New Zealand has announced details of its ban on military-style semi-automatic guns. Owners of certain firearms — and accessories used to make weapons more deadly — will still have several months to hand them in.
The owners of most semi-automatic weapons in New Zealand will be required to surrender their weapons by September, according to details published on Monday.
The New Zealand government's swift decision to make dramatic changes to gun laws after the deadly Christchurch mosque attacks have received widespread praise, and some criticism.
What's in the gun bill?
· The ban applies to semi-automatic weapons and "military-style" semi-automatics (MSSAs).
· It prevents people from owning parts, magazines and ammunition that can be used to assemble prohibited weapons.
· It bans semi-automatic shotguns that can be fitted with detachable magazines, and pump-action shotguns that hold more than five rounds.
· The law wouldn't include weapons used by farmers and hunters, including semi-automatic .22 caliber or smaller guns that hold up to 10 rounds.
· There would be an amnesty for unlawful items to be handed in by the end of September this year, with a buyback scheme costing up to 200 million New Zealand dollars ($136 million, €122 million).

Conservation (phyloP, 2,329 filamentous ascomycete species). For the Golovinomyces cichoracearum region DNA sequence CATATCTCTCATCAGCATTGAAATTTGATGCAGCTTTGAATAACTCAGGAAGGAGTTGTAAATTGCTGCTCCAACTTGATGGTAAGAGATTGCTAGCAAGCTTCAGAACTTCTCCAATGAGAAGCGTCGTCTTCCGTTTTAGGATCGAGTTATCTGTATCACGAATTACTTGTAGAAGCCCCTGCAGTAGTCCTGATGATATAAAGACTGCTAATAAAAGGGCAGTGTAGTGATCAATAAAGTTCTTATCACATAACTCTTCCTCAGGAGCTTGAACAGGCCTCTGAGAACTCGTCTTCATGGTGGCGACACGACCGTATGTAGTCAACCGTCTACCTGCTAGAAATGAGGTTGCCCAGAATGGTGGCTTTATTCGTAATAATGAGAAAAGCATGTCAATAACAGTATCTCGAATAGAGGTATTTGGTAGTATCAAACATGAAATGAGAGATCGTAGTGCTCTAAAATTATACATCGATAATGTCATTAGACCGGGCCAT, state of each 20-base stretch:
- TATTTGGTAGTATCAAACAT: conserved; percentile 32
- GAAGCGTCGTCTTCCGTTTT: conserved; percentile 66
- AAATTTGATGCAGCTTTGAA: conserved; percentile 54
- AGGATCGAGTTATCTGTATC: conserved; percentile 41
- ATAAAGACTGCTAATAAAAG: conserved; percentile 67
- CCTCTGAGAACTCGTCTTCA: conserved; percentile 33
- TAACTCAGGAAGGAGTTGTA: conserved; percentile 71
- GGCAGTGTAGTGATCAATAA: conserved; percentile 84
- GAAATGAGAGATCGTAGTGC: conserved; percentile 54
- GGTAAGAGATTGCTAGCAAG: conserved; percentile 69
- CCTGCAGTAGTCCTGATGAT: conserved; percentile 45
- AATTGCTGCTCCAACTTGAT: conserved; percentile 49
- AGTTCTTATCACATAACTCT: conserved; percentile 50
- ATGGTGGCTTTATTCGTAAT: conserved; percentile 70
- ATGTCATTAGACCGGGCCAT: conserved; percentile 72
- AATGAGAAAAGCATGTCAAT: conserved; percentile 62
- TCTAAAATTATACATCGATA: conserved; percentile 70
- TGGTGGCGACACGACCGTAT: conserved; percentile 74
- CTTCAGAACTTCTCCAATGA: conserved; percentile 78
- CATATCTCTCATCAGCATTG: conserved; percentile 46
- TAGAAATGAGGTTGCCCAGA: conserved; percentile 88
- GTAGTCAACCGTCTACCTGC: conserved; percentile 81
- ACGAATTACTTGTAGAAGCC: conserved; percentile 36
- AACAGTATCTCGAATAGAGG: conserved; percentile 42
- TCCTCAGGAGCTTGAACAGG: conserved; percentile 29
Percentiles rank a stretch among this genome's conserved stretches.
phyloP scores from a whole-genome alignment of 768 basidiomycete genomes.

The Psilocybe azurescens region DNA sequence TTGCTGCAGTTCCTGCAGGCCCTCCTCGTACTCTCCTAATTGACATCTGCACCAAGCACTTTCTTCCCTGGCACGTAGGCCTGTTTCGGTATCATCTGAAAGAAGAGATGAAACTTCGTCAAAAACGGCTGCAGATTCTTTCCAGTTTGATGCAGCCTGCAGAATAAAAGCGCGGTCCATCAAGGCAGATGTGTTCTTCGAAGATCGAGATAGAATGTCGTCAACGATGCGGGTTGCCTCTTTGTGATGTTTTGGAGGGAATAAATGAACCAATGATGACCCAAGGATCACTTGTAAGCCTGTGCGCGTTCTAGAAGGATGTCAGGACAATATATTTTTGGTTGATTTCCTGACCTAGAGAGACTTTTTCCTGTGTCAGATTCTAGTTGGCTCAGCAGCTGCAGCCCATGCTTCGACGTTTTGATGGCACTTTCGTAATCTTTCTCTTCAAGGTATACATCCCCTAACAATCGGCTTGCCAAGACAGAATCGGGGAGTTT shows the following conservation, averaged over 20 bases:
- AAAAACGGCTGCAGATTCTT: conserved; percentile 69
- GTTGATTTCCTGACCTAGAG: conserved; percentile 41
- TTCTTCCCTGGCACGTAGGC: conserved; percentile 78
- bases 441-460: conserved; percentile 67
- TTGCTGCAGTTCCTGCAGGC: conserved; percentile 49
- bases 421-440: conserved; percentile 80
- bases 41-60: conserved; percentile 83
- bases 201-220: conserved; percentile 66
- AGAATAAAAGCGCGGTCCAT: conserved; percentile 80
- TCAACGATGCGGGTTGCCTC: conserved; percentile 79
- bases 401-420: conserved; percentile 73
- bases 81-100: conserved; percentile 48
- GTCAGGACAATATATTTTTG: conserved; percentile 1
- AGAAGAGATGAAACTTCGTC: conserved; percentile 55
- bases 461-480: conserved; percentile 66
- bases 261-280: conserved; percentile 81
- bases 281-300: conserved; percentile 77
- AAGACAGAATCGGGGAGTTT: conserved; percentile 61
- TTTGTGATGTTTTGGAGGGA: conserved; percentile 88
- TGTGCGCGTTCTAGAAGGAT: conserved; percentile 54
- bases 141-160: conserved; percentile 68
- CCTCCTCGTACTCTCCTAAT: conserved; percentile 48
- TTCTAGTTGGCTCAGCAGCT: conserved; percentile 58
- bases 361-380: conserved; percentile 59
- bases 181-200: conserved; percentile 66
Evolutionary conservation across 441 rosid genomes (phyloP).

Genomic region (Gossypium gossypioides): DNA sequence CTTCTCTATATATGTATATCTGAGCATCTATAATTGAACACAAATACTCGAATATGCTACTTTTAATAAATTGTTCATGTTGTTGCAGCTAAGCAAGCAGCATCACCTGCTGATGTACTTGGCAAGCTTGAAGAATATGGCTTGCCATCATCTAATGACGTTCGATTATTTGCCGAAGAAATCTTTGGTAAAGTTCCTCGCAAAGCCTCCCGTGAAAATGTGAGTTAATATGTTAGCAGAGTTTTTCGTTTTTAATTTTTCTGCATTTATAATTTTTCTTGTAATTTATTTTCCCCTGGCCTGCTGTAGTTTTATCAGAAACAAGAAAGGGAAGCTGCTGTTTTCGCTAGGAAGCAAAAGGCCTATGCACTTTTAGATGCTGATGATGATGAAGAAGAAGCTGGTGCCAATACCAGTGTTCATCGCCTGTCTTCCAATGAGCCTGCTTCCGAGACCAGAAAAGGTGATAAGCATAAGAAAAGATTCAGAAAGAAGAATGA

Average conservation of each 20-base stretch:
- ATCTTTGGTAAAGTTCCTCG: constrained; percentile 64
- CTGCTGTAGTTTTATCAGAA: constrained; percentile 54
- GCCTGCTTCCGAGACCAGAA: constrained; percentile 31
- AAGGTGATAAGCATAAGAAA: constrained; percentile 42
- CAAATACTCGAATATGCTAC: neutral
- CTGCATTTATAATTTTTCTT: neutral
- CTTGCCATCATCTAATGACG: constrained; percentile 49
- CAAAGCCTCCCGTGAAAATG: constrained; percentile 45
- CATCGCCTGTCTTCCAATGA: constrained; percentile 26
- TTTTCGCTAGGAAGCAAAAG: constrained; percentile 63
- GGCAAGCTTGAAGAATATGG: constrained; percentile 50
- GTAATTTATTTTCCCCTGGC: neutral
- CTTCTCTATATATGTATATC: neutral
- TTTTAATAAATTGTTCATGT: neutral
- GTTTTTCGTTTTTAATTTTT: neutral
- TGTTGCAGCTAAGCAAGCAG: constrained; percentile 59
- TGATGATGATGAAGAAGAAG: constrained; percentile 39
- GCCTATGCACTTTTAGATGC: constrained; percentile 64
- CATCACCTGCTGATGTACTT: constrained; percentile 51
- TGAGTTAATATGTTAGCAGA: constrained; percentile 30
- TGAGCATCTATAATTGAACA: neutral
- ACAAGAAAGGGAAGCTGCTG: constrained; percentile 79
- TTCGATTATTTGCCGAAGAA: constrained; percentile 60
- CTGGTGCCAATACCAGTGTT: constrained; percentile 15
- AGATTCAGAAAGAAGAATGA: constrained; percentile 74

'A privilege not a right'
New Zealand Police Minister Stuart Nash said the law was aimed at ensuring that incidents like the Christchurch shootings did not happen again, ensuring that legal weapons could not be turned into illegal ones.
The changes will come into effect by April 12, less than four weeks after the attack by a suspected white supremacist, who opened fire on worshippers in two mosques.
"Every semi-automatic weapon used in the terrorist attack will be banned," the minister said. "Owning a gun is a privilege not a right. Too many people have legal access to semi-automatic firearms which are capable of causing significant harm."
"The legislation introduced today is not directed at law-abiding firearms owners who have legitimate uses for their guns. Our actions are instead directed at making sure this never happens again," Nash added.
Penalties and offenses
The bill encompasses offenses like using a firearm to resist arrest, which carries a maximum penalty of 10 years in prison.
For possessing a firearm in a public place, an individual could be jailed for seven years.
Importing illegal weapons could mean a five-year sentence, while possessing newly illegal hardware could result in a two-year sentence.
Early & decisive response
Some 200 firearms have already been handed over since Prime Minister Jacinda Ardern announced the new ban days after the attack. The speed of the government's action was widely praised.
However, the leader of New Zealand's conservative ACT party, David Seymour, has criticized the speed with which the bill is being passed, arguing that parliament isn't being given enough time to debate it.
One of the country's largest gun retailers, Hunting & Fishing, voluntarily stopped the sale of MSSAs and halted the selling of firearms online in the wake of the attack.